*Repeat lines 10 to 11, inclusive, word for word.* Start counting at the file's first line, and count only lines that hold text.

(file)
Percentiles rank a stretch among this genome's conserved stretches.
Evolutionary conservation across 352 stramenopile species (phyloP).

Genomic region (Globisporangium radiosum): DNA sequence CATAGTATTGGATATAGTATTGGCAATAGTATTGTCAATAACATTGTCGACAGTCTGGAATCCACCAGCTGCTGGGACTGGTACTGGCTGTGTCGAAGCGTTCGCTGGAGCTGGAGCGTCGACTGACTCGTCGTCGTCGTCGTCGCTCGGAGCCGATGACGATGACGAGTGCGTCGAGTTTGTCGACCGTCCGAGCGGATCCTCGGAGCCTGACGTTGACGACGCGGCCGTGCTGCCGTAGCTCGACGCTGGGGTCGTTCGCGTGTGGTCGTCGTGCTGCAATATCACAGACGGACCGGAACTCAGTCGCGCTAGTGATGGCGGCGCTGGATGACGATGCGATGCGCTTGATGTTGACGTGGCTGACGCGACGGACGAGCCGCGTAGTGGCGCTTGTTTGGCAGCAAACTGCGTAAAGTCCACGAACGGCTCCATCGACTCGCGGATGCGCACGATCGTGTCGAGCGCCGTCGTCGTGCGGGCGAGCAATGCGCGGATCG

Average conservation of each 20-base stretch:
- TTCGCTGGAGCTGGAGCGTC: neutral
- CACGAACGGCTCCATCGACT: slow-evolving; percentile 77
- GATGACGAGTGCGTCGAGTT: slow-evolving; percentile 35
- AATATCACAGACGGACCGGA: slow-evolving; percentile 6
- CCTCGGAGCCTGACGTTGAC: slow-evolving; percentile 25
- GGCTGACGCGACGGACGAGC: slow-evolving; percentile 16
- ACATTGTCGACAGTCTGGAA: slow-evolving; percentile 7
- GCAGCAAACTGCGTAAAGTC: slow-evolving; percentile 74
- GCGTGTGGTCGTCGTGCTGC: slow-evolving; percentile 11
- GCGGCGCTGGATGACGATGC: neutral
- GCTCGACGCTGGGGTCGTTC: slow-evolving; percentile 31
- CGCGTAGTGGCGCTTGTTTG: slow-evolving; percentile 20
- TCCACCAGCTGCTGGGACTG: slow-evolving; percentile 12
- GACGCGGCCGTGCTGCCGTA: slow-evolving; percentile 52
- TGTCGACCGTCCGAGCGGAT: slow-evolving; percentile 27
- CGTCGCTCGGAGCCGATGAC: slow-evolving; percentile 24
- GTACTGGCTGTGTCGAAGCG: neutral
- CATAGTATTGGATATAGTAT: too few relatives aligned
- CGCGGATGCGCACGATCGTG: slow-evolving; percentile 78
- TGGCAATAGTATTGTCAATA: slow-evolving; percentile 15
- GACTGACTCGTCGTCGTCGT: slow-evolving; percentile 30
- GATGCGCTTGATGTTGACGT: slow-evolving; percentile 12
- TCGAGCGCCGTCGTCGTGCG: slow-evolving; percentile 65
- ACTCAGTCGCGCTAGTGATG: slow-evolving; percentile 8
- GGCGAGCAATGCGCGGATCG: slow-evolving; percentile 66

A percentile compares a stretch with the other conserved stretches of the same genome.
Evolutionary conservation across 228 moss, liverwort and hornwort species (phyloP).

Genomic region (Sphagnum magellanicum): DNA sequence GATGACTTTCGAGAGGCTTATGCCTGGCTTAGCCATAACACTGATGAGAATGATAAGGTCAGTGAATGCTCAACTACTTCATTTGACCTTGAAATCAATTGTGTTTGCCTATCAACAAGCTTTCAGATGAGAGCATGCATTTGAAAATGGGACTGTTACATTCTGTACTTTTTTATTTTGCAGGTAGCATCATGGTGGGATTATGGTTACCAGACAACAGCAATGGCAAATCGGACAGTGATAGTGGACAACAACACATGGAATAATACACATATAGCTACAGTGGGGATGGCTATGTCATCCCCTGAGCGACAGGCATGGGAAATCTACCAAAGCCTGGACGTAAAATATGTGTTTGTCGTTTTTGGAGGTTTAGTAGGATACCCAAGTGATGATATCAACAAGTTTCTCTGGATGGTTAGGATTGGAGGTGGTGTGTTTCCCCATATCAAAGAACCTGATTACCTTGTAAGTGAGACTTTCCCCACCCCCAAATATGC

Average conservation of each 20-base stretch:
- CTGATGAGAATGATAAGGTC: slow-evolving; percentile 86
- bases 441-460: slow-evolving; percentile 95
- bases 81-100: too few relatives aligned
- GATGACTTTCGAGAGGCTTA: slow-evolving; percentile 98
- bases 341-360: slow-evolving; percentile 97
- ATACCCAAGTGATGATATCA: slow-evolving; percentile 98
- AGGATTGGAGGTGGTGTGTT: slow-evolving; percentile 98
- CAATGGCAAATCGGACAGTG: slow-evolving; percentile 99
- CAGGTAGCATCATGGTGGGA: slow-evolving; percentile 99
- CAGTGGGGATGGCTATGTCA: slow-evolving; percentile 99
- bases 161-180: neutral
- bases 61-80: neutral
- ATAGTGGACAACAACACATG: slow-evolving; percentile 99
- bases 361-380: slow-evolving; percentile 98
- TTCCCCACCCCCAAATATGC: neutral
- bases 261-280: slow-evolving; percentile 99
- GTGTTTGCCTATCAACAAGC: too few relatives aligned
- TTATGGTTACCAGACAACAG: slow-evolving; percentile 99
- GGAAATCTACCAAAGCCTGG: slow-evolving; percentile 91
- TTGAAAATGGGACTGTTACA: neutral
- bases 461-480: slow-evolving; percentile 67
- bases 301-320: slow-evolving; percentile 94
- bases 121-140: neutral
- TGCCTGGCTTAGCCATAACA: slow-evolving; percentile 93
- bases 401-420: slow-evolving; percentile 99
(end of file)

- GGCTGACGCGACGGACGAGC: slow-evolving; percentile 16
- ACATTGTCGACAGTCTGGAA: slow-evolving; percentile 7